Sorry but I’m laughing! I could identify with the pain though. Less than 2 weeks after my op I fell like a sack of potatoes whilst walking the dog. The air was blue and so was my hand. My face was red as I had to be helped to my feet by an elderly man while his lovely wife caught the dog. I thought I’d undone all the good work but it actually seemed to do it good as the flexibility came back from then on. We moved house too so I had no time to mollycoddle it. I can spot a Duypuytren’s sufferer from 10 paces. Apparently it’s common amongst alcoholic men. I’m a virtually teetotal woman so that theory went out of the window for me. I refer to attribute it to my Russian father & Scottish mother!
I’m glad I had it done. Yes, will act faster next time. Thanks!
Mine too but painful. After years of the remains of the lump after treatment that left a bit at the joint from my palm into middle finger of my right hand, so that I could not ball my fist, is all gone all but for a bit of stiffness. I was helping to carry an oak beam, slipped and dropped it on my hand. I have two rings on my ring and little fingers that saved me serious injury, but a goldsmith had to make them round again whilst I still had them on. The impact did something to the lump. My doctor took a look and casually told me that he had heard that people used to take a thick stick to bash them down. Anyway, after a few days as my hand stopped being painful and bruising faded the lump got smaller and has now gone. I can straighten it out after years of it being crooked and whilst I still cannot make a tight fist it is not so far off.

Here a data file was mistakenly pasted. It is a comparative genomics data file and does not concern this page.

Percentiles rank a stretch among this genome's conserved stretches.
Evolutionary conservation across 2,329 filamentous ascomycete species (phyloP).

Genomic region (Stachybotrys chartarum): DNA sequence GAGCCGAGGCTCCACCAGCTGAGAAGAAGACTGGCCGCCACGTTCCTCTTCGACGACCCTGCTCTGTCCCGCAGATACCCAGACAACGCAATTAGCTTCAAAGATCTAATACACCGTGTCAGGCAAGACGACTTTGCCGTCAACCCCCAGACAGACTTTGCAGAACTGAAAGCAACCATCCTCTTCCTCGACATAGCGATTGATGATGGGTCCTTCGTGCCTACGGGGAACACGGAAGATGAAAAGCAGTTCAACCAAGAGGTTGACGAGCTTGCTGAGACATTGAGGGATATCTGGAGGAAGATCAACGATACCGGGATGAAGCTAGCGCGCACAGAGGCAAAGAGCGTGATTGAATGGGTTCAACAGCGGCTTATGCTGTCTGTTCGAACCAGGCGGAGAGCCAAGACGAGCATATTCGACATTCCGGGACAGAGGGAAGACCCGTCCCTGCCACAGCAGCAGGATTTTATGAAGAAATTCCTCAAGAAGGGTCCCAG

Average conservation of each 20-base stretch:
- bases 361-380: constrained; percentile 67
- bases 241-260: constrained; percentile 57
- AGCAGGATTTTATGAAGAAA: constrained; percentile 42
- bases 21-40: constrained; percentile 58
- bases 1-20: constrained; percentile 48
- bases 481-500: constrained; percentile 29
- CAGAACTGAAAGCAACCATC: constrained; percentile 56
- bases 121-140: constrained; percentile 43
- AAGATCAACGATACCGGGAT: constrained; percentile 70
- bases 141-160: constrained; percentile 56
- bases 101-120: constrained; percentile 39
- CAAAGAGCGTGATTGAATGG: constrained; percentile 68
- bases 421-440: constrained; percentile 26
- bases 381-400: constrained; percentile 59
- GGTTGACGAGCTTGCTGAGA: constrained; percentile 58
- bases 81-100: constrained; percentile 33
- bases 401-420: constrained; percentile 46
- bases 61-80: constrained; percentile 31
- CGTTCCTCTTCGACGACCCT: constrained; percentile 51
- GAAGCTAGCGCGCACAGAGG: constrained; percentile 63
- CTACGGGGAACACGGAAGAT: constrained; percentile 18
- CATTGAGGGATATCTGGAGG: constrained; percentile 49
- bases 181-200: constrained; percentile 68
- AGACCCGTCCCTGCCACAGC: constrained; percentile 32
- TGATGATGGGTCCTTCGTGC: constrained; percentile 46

However, I would not recommend dropping roughly 80kg of anything on your hand! It hurts more than you might imagine, in fact so much I could not yell. Anyway, no damage done except paying the goldsmith.
You were certainly badly advised. I hope you have finally got a reasonable result but sadly it would certainly have been better had the operation been done sooner.
The first consultant I saw refused to treat mine, telling me to return when my finger touched my palm. I went to a specialist clinic in Nice, we have since moved to the Lot, who told me that I should have had it operated on a year earlier! He was marvellous. Very restricting to live with.
Hello Jane. I have Dupuytren's contracture (as does my father). It's supposed to show Viking ancestry!
I had an operation in Brittany on my left hand in 2002 for the tendon to my little finger. This was successful, but then a few years later it started on the next finger along. I was referred to the CHU hospital in Caen (different département), who told me that I was too young for an operation (at 40) and told me to come back only if it became painful and/or debilitating.
It's funny you should mention Reiki, as I have a friend who is a Reiki master and when I asked if she could do anything about my hand, she took a look and gave me treatment. Strangely, she seemed to connect it to my feet, so treated them too. I had suffered from foot pain too. I was absolutely amazed as it looked to me to have made a physical difference to the appearance of my hand. Without saying anything to my husband, I asked him if he had noticed anything about my hand and he picked up on it straight away.
That was about 5 years ago and my hand has not changed since. It spurred me on to do a course in Reiki myself and I often treat my hand. I have also not had the foot pain since.
Here's a little story too - not long after my operation we went on holiday, driving down from Brittany to Spain. This was, and still is, our only holiday (apart from skiing in the Alps each winter) since moving to France in 2000. We planned to stop in Limoges and find a cheap hotel, but everything was fully booked. so we continued down the motorway and spotted a sign for a "ville étape" with hotel and shops. so we spent the night there. In the morning, when we came out, we discovered that the hotel was next to a pharmacy, Pharmacie Dupuytren and opposite was a statue of the man himself. It was his home town! Serendipity?